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Deduplication, also called "dedupe," removes duplicate information as data is backed up or archived. It can be done at the file level, where duplicate files are replaced with a marker pointing to one copy of the file, and/or at the subfile or byte level, where duplicate bytes of data are removed and replaced by pointers, resulting in a significant decrease in storage capacity requirements.
Dedupe products can be classified according to where the de-dupe process takes place. Source dedupe dedupes the data before it is sent across a LAN or WAN. Doing so results in fewer files and less data being sent over the network, but it can also affect the performance of the backup because of the processing overhead caused by the dedupe process.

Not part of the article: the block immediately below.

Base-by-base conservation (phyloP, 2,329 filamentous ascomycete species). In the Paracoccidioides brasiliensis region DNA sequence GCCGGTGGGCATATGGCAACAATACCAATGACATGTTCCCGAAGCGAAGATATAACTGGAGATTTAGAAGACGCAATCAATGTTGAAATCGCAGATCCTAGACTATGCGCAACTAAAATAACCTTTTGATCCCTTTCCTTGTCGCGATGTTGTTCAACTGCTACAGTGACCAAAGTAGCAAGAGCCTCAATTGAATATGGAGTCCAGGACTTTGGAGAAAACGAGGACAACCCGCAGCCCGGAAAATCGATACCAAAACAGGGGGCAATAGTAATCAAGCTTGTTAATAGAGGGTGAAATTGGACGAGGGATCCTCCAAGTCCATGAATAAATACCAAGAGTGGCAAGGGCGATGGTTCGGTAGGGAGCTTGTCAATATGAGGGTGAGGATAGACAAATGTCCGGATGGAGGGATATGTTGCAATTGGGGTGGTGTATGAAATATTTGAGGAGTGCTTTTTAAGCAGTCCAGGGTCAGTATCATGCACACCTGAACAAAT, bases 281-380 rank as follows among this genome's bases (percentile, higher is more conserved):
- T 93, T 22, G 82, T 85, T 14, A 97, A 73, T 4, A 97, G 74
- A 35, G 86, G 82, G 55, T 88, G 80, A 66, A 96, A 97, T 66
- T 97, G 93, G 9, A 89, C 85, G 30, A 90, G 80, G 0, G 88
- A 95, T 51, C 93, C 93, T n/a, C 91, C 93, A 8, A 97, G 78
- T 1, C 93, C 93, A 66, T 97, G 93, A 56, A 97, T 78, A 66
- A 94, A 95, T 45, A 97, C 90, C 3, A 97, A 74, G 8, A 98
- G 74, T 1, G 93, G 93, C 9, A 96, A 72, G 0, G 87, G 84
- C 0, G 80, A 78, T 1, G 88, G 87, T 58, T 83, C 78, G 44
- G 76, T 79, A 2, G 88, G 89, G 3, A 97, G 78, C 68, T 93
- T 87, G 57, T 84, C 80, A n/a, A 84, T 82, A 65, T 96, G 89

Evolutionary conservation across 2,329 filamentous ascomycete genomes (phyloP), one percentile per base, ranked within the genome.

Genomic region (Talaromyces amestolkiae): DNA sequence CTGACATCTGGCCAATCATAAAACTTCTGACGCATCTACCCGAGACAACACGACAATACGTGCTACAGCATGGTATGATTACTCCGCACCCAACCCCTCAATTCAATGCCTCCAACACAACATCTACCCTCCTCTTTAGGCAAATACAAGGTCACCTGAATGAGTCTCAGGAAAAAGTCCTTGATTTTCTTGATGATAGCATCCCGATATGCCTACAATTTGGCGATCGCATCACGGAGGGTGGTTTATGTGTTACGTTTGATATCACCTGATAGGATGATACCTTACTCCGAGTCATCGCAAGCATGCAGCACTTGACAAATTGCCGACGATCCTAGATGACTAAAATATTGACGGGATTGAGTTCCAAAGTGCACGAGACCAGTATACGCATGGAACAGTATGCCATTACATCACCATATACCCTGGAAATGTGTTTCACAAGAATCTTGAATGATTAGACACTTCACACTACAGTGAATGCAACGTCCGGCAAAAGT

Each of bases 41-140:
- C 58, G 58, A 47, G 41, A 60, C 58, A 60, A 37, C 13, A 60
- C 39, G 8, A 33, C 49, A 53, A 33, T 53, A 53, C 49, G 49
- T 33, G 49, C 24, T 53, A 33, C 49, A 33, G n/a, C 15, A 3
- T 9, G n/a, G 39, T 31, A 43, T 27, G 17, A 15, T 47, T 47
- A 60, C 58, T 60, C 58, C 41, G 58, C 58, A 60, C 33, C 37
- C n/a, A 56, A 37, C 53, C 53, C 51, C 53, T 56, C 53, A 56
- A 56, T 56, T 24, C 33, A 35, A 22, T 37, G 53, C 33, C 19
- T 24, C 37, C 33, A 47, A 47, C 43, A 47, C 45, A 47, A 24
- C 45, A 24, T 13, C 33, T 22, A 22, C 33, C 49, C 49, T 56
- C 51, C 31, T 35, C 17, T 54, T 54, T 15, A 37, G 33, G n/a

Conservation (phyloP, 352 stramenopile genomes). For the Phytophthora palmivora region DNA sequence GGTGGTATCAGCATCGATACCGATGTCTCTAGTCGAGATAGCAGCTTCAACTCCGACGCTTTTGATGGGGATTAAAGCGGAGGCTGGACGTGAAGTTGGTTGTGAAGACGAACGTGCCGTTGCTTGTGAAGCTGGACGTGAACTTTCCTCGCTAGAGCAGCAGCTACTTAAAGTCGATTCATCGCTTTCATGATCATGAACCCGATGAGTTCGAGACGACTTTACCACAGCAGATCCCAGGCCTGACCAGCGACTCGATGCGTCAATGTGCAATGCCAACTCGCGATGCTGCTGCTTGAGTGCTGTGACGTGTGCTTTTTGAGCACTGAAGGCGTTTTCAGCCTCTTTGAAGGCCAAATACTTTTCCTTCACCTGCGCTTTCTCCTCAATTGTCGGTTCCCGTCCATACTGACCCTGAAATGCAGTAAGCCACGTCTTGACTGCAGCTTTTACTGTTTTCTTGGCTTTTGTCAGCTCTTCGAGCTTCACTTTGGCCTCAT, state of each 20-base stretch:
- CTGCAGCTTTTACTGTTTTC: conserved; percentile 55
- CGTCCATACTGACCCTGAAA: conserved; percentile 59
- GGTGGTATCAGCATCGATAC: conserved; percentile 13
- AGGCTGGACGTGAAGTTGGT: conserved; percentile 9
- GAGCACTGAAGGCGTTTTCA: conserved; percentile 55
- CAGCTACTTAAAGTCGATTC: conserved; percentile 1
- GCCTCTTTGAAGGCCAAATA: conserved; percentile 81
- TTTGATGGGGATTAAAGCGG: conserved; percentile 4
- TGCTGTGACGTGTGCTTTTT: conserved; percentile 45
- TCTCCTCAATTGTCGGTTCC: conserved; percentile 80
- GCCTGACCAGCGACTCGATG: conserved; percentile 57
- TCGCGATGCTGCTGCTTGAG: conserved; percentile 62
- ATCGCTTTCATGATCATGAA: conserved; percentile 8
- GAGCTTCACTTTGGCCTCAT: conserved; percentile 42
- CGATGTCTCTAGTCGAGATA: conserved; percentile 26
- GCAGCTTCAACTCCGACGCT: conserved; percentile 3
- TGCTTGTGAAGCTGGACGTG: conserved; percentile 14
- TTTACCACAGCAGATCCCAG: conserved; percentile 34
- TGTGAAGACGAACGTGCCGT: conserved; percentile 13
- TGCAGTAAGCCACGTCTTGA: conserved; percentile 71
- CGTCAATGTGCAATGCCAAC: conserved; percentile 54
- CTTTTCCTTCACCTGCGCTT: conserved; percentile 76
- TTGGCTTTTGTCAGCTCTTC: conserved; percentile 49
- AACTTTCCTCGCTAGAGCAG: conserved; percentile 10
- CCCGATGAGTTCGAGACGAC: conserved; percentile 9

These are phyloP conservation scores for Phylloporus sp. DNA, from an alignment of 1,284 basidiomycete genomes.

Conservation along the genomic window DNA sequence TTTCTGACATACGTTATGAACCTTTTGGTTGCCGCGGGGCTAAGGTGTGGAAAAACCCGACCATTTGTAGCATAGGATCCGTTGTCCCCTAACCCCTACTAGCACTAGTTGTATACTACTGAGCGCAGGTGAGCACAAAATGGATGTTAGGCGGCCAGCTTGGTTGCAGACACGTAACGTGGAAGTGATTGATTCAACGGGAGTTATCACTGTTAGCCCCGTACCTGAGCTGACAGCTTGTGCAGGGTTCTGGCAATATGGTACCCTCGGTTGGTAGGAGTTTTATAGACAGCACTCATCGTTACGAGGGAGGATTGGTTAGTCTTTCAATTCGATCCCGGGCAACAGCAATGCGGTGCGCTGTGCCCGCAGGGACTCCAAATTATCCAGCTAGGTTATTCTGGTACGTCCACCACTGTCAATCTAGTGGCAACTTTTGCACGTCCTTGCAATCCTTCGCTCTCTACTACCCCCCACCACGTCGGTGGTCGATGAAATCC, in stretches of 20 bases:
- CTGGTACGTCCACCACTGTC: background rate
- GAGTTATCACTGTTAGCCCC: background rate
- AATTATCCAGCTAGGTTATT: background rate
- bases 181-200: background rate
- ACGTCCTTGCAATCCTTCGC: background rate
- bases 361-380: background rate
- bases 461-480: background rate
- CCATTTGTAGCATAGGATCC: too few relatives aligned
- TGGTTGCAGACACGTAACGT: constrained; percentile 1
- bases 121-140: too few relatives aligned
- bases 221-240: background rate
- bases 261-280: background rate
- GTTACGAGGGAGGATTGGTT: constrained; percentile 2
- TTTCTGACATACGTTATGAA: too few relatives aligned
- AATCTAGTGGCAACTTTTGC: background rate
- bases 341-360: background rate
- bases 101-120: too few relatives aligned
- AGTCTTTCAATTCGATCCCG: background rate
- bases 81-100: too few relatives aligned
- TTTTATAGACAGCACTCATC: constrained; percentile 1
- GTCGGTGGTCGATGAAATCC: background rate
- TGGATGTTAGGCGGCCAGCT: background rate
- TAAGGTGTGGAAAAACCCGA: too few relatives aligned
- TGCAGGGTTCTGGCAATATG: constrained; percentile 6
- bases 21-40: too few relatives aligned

Post-processing dedupe starts the dedupe process after the data is copied onto a destination device such as a virtual tape library. This mitigates the bottleneck by accepting the full data set and then eliminating duplicates as it is stored, but requires more storage capacity to temporarily store the entire data set.
In-line dedupe uses a separate appliance, which sits between the data source and the data target to dedupe the data as it is moved. This cuts the performance and capacity requirements, but adds a new appliance that needs to be managed.
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